There are rules for minor combats at the campaign level but occasionally a major battle must take place (hopefully on terms of your choosing and not of your opponent’s!) and here the larger game pauses while a tactical battle is fought in a mini subgame. The battle system plays quickly and really gives you the feeling of a commander – choosing when and where to commit your reserves, when to bombard and when to send in the cavalry. Players must allocate their troops into a battle line and then choose a number (based on leader skill) of combat options which will determine which actions are available in battle. I really like that particular mechanic, as your decisions will vary widely depending on the composition of your force and the odds that you face. Will your battle plan be careful, or daring, or will you try to remain flexible and react to what your opponent does? Luck plays a role, but a poor deployment or botched plan will cost you at much as any die roll.
I’d be remiss if I didn’t mention my own struggles learning this game. I made the mistake of diving right into the core rule book first (my normal approach) and several pages later I was demoralized and nothing was really clicking for me. After trying again and getting nowhere I turned to the rules governing the actual campaigns and several pages in discovered that there were introductory battles that used only a handful of rules and were clearly the place to start. I do wish this has been made clear at the start of either of the rule books! My advice on learning this game would be to first read the excellent designer notes and historical background to really set your mood and give you some perspective on the scope of this game. Then I’d turn to the introductory battles and read only the minimum rules needed to play through them. Follow this up by reading about the action phase and then setup and play through the detailed example of play. After that you will have some framework for the rest of the rules and reading should be much more productive. Naturally having someone else teach you the game would also work!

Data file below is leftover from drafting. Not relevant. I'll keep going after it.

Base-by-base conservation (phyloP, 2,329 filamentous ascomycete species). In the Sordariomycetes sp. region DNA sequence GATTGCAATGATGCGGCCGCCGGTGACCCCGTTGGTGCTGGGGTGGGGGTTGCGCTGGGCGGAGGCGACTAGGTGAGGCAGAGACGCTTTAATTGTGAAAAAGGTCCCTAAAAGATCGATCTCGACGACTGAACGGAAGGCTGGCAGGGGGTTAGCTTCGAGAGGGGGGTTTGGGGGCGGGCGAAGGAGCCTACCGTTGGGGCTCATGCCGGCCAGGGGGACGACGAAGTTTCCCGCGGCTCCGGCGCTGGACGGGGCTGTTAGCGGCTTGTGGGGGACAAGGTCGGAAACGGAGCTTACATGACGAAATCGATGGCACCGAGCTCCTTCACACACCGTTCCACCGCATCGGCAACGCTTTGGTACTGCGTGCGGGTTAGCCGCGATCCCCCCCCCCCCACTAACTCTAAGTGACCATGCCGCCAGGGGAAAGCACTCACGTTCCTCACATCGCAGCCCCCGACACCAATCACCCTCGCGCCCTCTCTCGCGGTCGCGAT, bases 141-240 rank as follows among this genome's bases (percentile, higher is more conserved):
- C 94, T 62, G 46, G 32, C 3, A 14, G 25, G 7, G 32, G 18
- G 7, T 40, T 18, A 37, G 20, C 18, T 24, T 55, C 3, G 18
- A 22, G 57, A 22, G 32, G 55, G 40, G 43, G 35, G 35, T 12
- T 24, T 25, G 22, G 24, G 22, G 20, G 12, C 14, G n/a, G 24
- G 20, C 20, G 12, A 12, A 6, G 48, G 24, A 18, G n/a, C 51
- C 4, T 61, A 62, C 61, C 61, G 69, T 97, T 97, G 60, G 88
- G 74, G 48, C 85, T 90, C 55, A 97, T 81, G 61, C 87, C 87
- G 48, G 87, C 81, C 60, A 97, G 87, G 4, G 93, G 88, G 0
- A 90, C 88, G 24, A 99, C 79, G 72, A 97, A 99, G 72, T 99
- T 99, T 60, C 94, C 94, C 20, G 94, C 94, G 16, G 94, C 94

So who will enjoy this game? I’d recommend Tomb for an Empire for serious wargamers who are looking for detailed campaigns in the Napoleonic era. You will have to invest time in the game to enjoy it, but if you are willing to do that then you will find much to like here – both players stay active due to the bidding system and there is immense depth to be explored. There is a well supported VASSAL module as well which will allow you more flexibility in finding opponents and saving games as well. It’s also worth mentioning that TfaE has many scenarios that can play well with 3 or more players, and since coordination between allies was a major historical factor it can add an interesting dimension to the game to have limited communication between allied commanders.
Tomb for an Empire is an intense experience. I want to stress that this game is not likely to be enjoyed by the casual gamer, but it does a great job capturing the complexities of warfare in this era. Some interesting gameplay mechanics, epic theme and high replay value will provide you with much to sink your teeth into and will keep you chewing for some time to come!